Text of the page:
Ed Stern

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Updated Background & Resume - 2009

We as a campaign are committed to not cluttering the built and natural environment with intrusive campaign signs. Instead, to ‘put my money where my mouth is’, we are utilizing the internet as an example of not only how a campaign can be run effectively and thoughtfully in the 21st century, but an example for all of Kitsap County of the use of high-speed broadband as an alternative for ‘getting to work’! If you believe as we do in both our positions for the community, and this approach to campaigning, WE NEED YOUR HELP AND SUPPORT. Please click on the Contribution link and help us bring Poulsbo and Kitsap County into the 21st century… and thank you!


Background information:

Graduated University of California at Berkeley 1977, B.A. in Psychology with emphasis in early childhood education.
Diagnostic evaluator; Livingston Montana School District 1977-78
Director of Grants, Community Development Director, Assistant to the Mayor; City of Livingston, Montana 1978-1986;

American Public Power Association: Energy Innovator Award 1981-1984 "First Municipal Wind Farm Development in U.S.A." Washington D.C.                    
Governors Awards for Historic Preservation: 1980 and 1982 Helena, Montana
National Trust for Historic Preservation Award: First Multiple Resource District Nomination in U.S. 1982, Washington D.C.

I am seeking my third consecutive term on the Poulsbo City Council. I previously served on the Poulsbo Planning commission in the late 1980's, and on the Olympic College NK Advisory Board in the early 1990's, as well as serving on the Martha and Mary Corporate Advisory Board and on the Board of my Congregation. I have sat on the Board of the Kitsap Economic Development Council from 1987 to 2004, having been Chair of the immensely productive Regional Telecommunications Committee, when the work shifted over the Kitsap Regional Coordinating Council where I have co-chaired its Broadband Task Force since. Lastly, I served on the Kitsap County Commissioners appointed Base Reduction and Closure Committee (BRAC) to help safeguard our very important military bases, which we accomplished.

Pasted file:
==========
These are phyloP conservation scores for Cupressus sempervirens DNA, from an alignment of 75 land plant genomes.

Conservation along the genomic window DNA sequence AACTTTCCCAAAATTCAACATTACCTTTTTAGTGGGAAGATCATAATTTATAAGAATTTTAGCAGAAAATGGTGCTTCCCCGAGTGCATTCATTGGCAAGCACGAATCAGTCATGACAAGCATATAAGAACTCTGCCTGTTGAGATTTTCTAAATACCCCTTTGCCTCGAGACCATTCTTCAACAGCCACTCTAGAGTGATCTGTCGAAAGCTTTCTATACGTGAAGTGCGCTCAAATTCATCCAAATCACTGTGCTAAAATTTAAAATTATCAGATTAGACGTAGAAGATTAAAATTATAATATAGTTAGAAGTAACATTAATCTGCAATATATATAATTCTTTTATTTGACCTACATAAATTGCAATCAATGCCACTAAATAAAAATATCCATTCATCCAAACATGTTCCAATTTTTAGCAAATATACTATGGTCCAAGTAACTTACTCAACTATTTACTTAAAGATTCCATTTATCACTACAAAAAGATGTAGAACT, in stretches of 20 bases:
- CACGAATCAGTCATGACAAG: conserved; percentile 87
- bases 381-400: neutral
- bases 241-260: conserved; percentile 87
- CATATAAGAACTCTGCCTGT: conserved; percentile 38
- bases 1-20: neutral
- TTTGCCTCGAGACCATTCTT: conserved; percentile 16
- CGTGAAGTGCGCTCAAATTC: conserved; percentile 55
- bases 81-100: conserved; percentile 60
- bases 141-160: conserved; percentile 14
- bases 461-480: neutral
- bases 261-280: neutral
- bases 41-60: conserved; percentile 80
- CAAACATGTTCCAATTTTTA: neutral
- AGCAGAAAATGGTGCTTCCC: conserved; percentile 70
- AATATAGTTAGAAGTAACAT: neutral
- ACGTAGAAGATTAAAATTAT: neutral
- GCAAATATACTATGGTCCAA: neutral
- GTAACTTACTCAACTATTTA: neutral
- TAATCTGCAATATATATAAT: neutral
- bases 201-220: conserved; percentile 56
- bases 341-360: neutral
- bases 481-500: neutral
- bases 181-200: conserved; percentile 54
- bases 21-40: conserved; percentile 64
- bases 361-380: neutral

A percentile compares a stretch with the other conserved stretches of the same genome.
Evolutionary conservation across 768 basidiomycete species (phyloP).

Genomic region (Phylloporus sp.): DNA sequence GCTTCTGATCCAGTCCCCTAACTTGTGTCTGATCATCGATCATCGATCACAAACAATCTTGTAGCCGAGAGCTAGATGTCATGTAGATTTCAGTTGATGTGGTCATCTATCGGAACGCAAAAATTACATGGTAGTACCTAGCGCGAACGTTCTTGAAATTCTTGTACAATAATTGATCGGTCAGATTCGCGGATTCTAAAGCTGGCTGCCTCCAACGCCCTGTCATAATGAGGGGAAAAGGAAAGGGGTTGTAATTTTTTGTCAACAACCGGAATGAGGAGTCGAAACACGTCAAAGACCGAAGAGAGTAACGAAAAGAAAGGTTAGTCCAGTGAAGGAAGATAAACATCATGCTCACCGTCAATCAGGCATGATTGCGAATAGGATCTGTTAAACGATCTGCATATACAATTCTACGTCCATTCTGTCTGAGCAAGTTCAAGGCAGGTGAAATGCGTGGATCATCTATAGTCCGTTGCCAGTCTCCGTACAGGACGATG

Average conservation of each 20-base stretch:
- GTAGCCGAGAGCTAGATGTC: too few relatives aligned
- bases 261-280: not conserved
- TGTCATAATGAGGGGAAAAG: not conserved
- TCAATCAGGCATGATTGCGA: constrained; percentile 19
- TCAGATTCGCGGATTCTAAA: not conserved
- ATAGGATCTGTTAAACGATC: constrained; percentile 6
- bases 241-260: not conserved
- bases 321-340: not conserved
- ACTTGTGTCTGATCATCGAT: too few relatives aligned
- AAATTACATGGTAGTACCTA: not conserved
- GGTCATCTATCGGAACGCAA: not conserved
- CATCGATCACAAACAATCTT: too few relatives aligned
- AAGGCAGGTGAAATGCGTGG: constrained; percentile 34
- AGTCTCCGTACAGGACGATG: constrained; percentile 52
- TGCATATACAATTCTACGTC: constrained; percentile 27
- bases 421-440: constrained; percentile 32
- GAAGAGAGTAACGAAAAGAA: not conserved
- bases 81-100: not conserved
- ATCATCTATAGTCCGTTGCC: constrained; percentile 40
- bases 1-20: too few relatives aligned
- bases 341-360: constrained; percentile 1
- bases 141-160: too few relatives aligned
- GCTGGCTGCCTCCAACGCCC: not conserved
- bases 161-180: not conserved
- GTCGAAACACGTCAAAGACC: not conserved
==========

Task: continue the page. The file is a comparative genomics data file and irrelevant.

Having established highly successful financial services offices for two very large and well-respected firms, I feel I bring a unique perspective to public service, one of recognizing the strengths and weaknesses inherent in the public and private sectors--both must work in tandem to keep our city and our county working toward productive jobs for our citizens, a healthy environment for our children and adequate protections of our personal rights, properties and the larger community good while balancing a budget. Helping guide Poulsbo into the 21st century is my passion, including sensible growth, better Tribal relations, and pursuing "telework" as an alternative means of providing family-wage community-based jobs while reducing traffic congestion.

The idea of telework, sometimes called "telecommuting", offers great promise to remote or isolated communities, where a significant portion of its working population physically commutes to distant jobs. Kitsap County, with its reliance on cars, motorcycles and buses to get folks onto ferry or bridges to work in King, Pierce, or Snohomish Counties is such a place. Some 30-40% of our primary job workforce commutes to work like this, involving daily commutes of 3 to 4 hours in long exhaust-chocked lines.